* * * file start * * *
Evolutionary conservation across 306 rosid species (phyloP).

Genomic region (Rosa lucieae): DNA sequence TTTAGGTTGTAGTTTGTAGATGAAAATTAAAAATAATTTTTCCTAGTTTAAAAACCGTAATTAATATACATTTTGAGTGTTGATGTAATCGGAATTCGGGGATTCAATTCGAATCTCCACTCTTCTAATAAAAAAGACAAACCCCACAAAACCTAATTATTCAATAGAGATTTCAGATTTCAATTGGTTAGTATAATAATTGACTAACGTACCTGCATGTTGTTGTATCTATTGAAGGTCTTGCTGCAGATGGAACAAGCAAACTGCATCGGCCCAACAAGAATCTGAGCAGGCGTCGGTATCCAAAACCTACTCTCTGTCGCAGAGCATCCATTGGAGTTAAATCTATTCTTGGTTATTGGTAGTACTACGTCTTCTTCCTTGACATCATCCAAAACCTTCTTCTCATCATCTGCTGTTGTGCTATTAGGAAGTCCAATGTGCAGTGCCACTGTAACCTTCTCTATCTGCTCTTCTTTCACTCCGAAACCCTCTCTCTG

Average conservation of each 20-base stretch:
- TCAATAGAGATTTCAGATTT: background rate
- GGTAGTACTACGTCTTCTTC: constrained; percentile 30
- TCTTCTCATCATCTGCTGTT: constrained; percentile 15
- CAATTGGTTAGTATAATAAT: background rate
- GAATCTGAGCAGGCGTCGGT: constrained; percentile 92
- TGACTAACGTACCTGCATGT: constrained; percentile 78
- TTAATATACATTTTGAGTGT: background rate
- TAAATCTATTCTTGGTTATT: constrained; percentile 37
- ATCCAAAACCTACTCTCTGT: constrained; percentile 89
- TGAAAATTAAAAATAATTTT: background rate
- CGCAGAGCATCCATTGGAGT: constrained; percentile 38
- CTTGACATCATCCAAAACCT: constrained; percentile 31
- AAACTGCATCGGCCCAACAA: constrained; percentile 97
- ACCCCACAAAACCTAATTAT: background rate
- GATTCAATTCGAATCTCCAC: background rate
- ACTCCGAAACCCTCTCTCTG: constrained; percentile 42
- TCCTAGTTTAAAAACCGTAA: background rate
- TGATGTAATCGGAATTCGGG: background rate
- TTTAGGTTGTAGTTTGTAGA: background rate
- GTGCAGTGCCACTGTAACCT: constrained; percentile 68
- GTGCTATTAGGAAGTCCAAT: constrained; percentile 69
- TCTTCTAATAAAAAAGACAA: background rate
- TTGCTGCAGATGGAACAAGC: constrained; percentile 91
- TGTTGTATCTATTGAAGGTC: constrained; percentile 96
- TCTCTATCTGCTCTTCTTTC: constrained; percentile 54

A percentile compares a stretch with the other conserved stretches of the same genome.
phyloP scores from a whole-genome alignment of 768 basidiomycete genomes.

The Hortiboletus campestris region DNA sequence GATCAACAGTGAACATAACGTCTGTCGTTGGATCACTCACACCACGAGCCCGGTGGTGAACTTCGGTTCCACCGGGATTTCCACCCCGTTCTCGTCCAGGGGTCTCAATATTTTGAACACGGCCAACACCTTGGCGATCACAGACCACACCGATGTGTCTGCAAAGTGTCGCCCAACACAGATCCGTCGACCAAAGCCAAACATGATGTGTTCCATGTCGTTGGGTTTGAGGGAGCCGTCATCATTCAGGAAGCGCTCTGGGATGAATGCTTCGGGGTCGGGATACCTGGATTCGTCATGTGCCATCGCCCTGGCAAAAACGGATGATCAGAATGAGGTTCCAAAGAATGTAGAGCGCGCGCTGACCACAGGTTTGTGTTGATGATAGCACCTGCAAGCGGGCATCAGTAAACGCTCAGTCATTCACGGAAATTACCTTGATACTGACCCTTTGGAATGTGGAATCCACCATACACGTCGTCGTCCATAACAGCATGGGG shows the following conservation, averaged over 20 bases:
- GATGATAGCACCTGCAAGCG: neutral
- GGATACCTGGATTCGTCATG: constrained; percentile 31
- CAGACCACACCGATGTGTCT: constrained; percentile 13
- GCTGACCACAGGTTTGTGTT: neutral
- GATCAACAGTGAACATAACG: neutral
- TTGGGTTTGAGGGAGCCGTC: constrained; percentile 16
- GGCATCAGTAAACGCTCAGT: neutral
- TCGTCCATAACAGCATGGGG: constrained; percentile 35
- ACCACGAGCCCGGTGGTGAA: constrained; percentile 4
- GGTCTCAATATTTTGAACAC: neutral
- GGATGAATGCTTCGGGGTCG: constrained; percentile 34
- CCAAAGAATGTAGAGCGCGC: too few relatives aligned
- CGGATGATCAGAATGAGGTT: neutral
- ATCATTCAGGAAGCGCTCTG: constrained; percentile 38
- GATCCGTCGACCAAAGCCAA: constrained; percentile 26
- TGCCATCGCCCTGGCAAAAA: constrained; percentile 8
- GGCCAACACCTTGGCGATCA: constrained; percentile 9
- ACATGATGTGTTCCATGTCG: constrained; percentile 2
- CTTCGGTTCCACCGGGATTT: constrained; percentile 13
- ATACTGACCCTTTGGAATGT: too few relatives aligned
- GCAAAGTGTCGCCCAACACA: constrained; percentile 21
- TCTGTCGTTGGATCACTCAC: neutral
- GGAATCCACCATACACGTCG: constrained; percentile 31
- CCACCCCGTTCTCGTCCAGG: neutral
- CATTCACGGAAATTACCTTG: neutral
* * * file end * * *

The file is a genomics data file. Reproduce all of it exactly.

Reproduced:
Evolutionary conservation across 306 rosid species (phyloP).

Genomic region (Rosa lucieae): DNA sequence TTTAGGTTGTAGTTTGTAGATGAAAATTAAAAATAATTTTTCCTAGTTTAAAAACCGTAATTAATATACATTTTGAGTGTTGATGTAATCGGAATTCGGGGATTCAATTCGAATCTCCACTCTTCTAATAAAAAAGACAAACCCCACAAAACCTAATTATTCAATAGAGATTTCAGATTTCAATTGGTTAGTATAATAATTGACTAACGTACCTGCATGTTGTTGTATCTATTGAAGGTCTTGCTGCAGATGGAACAAGCAAACTGCATCGGCCCAACAAGAATCTGAGCAGGCGTCGGTATCCAAAACCTACTCTCTGTCGCAGAGCATCCATTGGAGTTAAATCTATTCTTGGTTATTGGTAGTACTACGTCTTCTTCCTTGACATCATCCAAAACCTTCTTCTCATCATCTGCTGTTGTGCTATTAGGAAGTCCAATGTGCAGTGCCACTGTAACCTTCTCTATCTGCTCTTCTTTCACTCCGAAACCCTCTCTCTG

Average conservation of each 20-base stretch:
- TCAATAGAGATTTCAGATTT: background rate
- GGTAGTACTACGTCTTCTTC: constrained; percentile 30
- TCTTCTCATCATCTGCTGTT: constrained; percentile 15
- CAATTGGTTAGTATAATAAT: background rate
- GAATCTGAGCAGGCGTCGGT: constrained; percentile 92
- TGACTAACGTACCTGCATGT: constrained; percentile 78
- TTAATATACATTTTGAGTGT: background rate
- TAAATCTATTCTTGGTTATT: constrained; percentile 37
- ATCCAAAACCTACTCTCTGT: constrained; percentile 89
- TGAAAATTAAAAATAATTTT: background rate
- CGCAGAGCATCCATTGGAGT: constrained; percentile 38
- CTTGACATCATCCAAAACCT: constrained; percentile 31
- AAACTGCATCGGCCCAACAA: constrained; percentile 97
- ACCCCACAAAACCTAATTAT: background rate
- GATTCAATTCGAATCTCCAC: background rate
- ACTCCGAAACCCTCTCTCTG: constrained; percentile 42
- TCCTAGTTTAAAAACCGTAA: background rate
- TGATGTAATCGGAATTCGGG: background rate
- TTTAGGTTGTAGTTTGTAGA: background rate
- GTGCAGTGCCACTGTAACCT: constrained; percentile 68
- GTGCTATTAGGAAGTCCAAT: constrained; percentile 69
- TCTTCTAATAAAAAAGACAA: background rate
- TTGCTGCAGATGGAACAAGC: constrained; percentile 91
- TGTTGTATCTATTGAAGGTC: constrained; percentile 96
- TCTCTATCTGCTCTTCTTTC: constrained; percentile 54

A percentile compares a stretch with the other conserved stretches of the same genome.
phyloP scores from a whole-genome alignment of 768 basidiomycete genomes.

The Hortiboletus campestris region DNA sequence GATCAACAGTGAACATAACGTCTGTCGTTGGATCACTCACACCACGAGCCCGGTGGTGAACTTCGGTTCCACCGGGATTTCCACCCCGTTCTCGTCCAGGGGTCTCAATATTTTGAACACGGCCAACACCTTGGCGATCACAGACCACACCGATGTGTCTGCAAAGTGTCGCCCAACACAGATCCGTCGACCAAAGCCAAACATGATGTGTTCCATGTCGTTGGGTTTGAGGGAGCCGTCATCATTCAGGAAGCGCTCTGGGATGAATGCTTCGGGGTCGGGATACCTGGATTCGTCATGTGCCATCGCCCTGGCAAAAACGGATGATCAGAATGAGGTTCCAAAGAATGTAGAGCGCGCGCTGACCACAGGTTTGTGTTGATGATAGCACCTGCAAGCGGGCATCAGTAAACGCTCAGTCATTCACGGAAATTACCTTGATACTGACCCTTTGGAATGTGGAATCCACCATACACGTCGTCGTCCATAACAGCATGGGG shows the following conservation, averaged over 20 bases:
- GATGATAGCACCTGCAAGCG: neutral
- GGATACCTGGATTCGTCATG: constrained; percentile 31
- CAGACCACACCGATGTGTCT: constrained; percentile 13
- GCTGACCACAGGTTTGTGTT: neutral
- GATCAACAGTGAACATAACG: neutral
- TTGGGTTTGAGGGAGCCGTC: constrained; percentile 16
- GGCATCAGTAAACGCTCAGT: neutral
- TCGTCCATAACAGCATGGGG: constrained; percentile 35
- ACCACGAGCCCGGTGGTGAA: constrained; percentile 4
- GGTCTCAATATTTTGAACAC: neutral
- GGATGAATGCTTCGGGGTCG: constrained; percentile 34
- CCAAAGAATGTAGAGCGCGC: too few relatives aligned
- CGGATGATCAGAATGAGGTT: neutral
- ATCATTCAGGAAGCGCTCTG: constrained; percentile 38
- GATCCGTCGACCAAAGCCAA: constrained; percentile 26
- TGCCATCGCCCTGGCAAAAA: constrained; percentile 8
- GGCCAACACCTTGGCGATCA: constrained; percentile 9
- ACATGATGTGTTCCATGTCG: constrained; percentile 2
- CTTCGGTTCCACCGGGATTT: constrained; percentile 13
- ATACTGACCCTTTGGAATGT: too few relatives aligned
- GCAAAGTGTCGCCCAACACA: constrained; percentile 21
- TCTGTCGTTGGATCACTCAC: neutral
- GGAATCCACCATACACGTCG: constrained; percentile 31
- CCACCCCGTTCTCGTCCAGG: neutral
- CATTCACGGAAATTACCTTG: neutral